Radical History Review invites submissions for a forthcoming thematic issue on “New Imperialisms.” A generation ago the “New Imperialism” referred to the Age of Empire between the 1870s and the outbreak of the First World War in 1914. Reflecting the changes of recent years, the “New” in our title refers to both the question of empire in our own times and to the new critical and heuristic perspectives on imperialism, imperial encounters, and imperial identities of the past.
Among the possible ways of construing “New Imperialism” is, first, the post-Cold War, post-9/11 “New World Order” in which a single world power attempts to dictate the terms to a perceived global transnational space. Is this the age of the American empire? Second, the impact of these developments may suggest a reassessment of the impact of Lenin’s analysis of imperialism and Kautsky’s analysis of ultra-imperialism. Third, the almost simultaneous emergence of the “Age of Globalization” and the formation of the field of colonial/postcolonial studies may call for explanation. How can transnational or transoceanic perspectives raise new questions and how can past precedents take us beyond current paradigms of imperialism? These new approaches have prompted a rethinking of earlier theoretical paradigms, conceptual delineations, and overall assessments of imperialisms and anti-imperialisms. We are interested in the ways, cross-disciplinary approaches of gender, transnational, and subaltern studies, discourse analyses such as Said’s paradigm of Orientalism, and cultural studies influence these critical investigations. The rise of Islamist radicalism reminds us that, for better or worse, modern, secular, anti-colonial nationalism, supported by metropolitan lefts, is not (and never was) the only possible form and strategy of opposition to imperialism. Indeed, new imperialisms and their adversaries flow at least in part from unfulfilled promises and limitations of decolonization, the postcolonial nation-state, and “development” in former colonized/semi-colonized regions of the world, and in part from a variety of ongoing conflicts in the “postcolony” and the post-imperial states. Confronting the complexity of empire in our times has revealed certain paradigmatic tensions within the field of colonial/postcolonial studies itself. How can we make anti-imperialist discourses less exclusionary?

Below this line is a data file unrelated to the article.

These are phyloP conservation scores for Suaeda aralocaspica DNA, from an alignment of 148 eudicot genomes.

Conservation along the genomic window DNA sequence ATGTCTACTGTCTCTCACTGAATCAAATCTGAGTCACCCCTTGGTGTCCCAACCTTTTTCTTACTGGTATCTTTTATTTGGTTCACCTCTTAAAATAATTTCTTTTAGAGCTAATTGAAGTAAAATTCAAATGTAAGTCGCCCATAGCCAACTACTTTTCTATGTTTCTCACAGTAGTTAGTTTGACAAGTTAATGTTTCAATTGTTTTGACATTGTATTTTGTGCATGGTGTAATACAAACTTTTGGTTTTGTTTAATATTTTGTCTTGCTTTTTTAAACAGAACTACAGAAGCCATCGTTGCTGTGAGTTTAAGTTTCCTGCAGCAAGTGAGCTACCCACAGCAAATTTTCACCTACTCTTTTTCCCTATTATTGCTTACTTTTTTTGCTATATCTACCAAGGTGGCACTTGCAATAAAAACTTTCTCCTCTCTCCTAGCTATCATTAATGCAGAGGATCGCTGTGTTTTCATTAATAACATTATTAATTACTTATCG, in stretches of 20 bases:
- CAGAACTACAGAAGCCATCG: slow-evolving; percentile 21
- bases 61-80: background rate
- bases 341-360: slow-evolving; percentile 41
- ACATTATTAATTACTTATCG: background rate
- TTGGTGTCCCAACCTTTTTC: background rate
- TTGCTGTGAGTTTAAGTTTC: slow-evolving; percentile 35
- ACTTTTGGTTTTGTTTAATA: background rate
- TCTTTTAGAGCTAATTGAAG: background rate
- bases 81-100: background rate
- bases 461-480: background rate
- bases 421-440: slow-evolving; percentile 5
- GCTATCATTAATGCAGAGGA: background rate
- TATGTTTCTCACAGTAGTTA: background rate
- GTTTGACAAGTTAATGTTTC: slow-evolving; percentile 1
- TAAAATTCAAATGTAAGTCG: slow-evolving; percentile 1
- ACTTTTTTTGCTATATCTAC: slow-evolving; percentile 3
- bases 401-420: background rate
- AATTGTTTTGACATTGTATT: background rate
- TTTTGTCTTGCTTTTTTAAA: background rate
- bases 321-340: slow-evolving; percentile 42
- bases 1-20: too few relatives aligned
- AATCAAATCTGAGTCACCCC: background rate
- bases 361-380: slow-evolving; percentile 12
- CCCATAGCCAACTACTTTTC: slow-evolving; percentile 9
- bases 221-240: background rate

The editors of this special thematic issue of Radical History Review invite contributions that discuss imperialism in the light of new global formations and reopen the discussion of historical empires from the perspective of race, gender and postcolonial studies. We are also interested in submissions that address the ways in which new conceptualizations of empires impact our role as scholars, teachers and students of imperialisms.
For further information and samples of previously published articles, visit:
For additional information and submission guidelines please visit:
Further contact information is provided below.
Deadline for submissions is January 1, 2005
Please note that all submissions must be marked
“RHR #95: The New Imperialisms”
and electronically submitted to the e-mail address given below.
Radical History Review
70 Washington Square South, 10th Floor
New York, NY 10012
Send comments and questions to H-Net
Webstaff. H-Net reproduces announcements that have been submitted to us as a
free service to the academic community. If you are interested in an announcement
listed here, please contact the organizers or patrons directly. Though we strive
to provide accurate information, H-Net cannot accept responsibility for the text of
announcements appearing in this service. (Administration)